|NHTSA warns of counterfeit airbags|
|News - Collision Repair|
|Thursday, 11 October 2012 14:35|
By Mike Davey
Washington, D.C. -- October 11, 2012 -- A new report from the U.S.-based National Highway Traffic Safety Administration warns that numerous airbags installed in the last three years may be counterfeit.
The counterfeit air bags have been sold for use as replacement parts in vehicles that have been involved in a collision. The counterfeit airbags look almost identical to OE parts, down to the insignia and branding. However, the airbags are not merely counterfeit, but dangerous as well. Testing by the NHTSA showed consistent malfunctioning ranging from non-deployment of the air bag to the expulsion of metal shrapnel during deployment. No deaths or injuries have so been reported in connection with counterfeit air bags.
It’s impossible at this stage to determine the exact scope and scale of the problem. NHTSA has identified certain vehicle makes and models for which these air bags may be available and believes this issue affects less than 0.1 percent of the U.S. vehicle fleet. Only vehicles which have had an air bag replaced within the past three years by a repair shop that is not part of a new car dealership may be at risk.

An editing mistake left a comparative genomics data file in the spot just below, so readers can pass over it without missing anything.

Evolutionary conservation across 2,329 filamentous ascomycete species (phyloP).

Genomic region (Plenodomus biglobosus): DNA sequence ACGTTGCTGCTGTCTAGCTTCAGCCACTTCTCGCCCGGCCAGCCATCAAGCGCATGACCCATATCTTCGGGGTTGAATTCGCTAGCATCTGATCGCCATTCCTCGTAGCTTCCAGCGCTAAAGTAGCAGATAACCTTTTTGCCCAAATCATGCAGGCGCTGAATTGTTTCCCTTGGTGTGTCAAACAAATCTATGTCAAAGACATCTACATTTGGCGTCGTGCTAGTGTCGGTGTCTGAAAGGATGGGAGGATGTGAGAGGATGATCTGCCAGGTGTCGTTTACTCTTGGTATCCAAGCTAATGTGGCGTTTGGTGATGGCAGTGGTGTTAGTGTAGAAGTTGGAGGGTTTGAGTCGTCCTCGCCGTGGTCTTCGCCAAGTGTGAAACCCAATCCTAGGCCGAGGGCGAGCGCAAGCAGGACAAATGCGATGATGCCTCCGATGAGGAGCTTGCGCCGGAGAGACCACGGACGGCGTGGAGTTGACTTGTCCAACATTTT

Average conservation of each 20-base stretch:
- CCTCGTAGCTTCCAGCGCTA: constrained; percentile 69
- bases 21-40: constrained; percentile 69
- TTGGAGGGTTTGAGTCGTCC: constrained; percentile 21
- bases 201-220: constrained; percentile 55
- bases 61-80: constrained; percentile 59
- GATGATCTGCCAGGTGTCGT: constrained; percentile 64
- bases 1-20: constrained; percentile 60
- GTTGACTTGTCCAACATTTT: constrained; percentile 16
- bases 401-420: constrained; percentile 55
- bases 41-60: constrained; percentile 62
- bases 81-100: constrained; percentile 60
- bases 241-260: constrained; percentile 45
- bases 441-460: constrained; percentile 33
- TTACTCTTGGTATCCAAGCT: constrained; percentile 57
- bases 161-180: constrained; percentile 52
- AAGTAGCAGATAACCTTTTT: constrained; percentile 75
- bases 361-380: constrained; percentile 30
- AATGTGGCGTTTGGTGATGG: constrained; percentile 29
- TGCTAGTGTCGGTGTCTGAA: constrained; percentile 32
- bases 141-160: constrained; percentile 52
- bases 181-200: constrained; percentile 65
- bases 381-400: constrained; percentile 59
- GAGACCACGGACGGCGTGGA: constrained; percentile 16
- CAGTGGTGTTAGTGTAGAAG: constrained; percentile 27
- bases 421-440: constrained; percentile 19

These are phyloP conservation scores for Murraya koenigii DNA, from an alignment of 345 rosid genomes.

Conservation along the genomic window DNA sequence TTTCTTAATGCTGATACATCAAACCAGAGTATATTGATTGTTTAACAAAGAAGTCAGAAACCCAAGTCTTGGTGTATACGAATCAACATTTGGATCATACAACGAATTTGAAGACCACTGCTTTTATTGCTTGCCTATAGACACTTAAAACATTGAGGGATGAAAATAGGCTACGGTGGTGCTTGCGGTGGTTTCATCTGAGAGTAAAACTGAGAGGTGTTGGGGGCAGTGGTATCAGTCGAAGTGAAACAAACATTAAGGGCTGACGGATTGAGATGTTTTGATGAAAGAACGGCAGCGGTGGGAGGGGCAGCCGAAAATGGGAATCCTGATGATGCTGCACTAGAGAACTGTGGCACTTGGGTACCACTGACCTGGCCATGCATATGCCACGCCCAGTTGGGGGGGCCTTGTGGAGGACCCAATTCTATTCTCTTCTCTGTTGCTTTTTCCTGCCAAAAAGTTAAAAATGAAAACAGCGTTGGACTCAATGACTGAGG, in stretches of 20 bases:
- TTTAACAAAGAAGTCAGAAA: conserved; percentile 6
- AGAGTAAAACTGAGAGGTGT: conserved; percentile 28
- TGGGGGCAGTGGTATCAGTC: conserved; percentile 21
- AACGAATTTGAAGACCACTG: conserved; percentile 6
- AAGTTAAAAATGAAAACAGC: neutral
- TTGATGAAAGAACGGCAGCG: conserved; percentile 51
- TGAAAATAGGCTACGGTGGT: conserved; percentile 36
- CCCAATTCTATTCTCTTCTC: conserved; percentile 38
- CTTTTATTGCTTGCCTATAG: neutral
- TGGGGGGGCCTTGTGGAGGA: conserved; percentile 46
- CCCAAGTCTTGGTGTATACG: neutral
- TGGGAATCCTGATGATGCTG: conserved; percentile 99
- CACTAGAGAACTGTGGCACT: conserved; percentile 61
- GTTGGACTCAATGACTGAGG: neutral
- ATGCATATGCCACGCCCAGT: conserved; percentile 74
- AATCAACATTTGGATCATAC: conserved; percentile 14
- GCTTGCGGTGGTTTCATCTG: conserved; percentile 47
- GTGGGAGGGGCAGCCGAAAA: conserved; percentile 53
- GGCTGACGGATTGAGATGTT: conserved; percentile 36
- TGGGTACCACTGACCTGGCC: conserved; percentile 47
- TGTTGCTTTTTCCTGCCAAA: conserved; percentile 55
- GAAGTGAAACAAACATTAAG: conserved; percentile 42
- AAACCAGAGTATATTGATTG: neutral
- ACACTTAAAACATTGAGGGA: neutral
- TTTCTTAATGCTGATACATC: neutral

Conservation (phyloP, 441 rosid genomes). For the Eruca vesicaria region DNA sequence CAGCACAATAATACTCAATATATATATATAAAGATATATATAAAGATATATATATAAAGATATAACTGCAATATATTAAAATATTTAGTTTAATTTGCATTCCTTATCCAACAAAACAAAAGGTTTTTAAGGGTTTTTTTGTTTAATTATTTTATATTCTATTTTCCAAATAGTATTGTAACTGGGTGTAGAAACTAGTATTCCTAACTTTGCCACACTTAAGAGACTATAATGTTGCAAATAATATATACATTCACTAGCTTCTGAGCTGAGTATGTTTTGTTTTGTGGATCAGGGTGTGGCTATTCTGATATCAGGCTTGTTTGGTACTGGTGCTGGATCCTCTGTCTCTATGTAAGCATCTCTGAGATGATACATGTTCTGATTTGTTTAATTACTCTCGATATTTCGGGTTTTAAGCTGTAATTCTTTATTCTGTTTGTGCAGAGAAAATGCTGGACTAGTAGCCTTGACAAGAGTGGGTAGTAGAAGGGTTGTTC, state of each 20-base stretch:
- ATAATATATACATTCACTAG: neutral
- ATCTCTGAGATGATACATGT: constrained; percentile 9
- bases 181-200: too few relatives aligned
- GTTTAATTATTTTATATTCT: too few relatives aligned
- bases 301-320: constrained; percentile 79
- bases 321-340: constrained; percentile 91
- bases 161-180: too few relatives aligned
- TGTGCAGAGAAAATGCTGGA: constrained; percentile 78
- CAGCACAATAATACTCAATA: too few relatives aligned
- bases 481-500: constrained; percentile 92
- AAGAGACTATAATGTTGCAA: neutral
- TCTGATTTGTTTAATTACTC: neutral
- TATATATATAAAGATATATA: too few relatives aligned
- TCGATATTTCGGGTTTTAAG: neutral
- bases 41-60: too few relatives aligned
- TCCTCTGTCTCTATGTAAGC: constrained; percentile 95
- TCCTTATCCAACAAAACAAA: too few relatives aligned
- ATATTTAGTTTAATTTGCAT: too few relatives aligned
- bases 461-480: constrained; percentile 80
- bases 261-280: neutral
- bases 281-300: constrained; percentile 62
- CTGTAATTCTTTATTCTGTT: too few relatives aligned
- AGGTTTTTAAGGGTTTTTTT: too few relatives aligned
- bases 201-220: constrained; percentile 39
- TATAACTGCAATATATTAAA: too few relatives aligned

“Anytime equipment that is critical to protecting drivers and passengers fails to operate properly, it is a serious safety concern,” said Transportation Secretary Ray LaHood. “We want consumers to be immediately aware of this problem and to review our safety information to see if their vehicle could be in need of inspection.”
There have been no reports of counterfeit airbags so far in Canada. Transport Canada has not received any complaints and is not aware of any deaths or injuries.
“The Canadian Motor Vehicle Safety Act does not regulate aftermarket vehicle parts, including air bags. Aftermarket parts and service are regulated by provincial and territorial governments,” said Transport Canada spokeswoman Maryse Durette. “Nonetheless, the safety of Canadian motorists is paramount for the Government of Canada. Transport Canada does investigate suspected safety-related manufacturing defects in vehicles and wants to know about these issues.”
Repairers who would like to report a suspected safety-related defect are asked to fill in Transport Canada’s online complaint form found here, or call 1-800-333-0510.
© Copyright 2012 Collision Repair magazine
|Last Updated on Friday, 12 October 2012 09:57|
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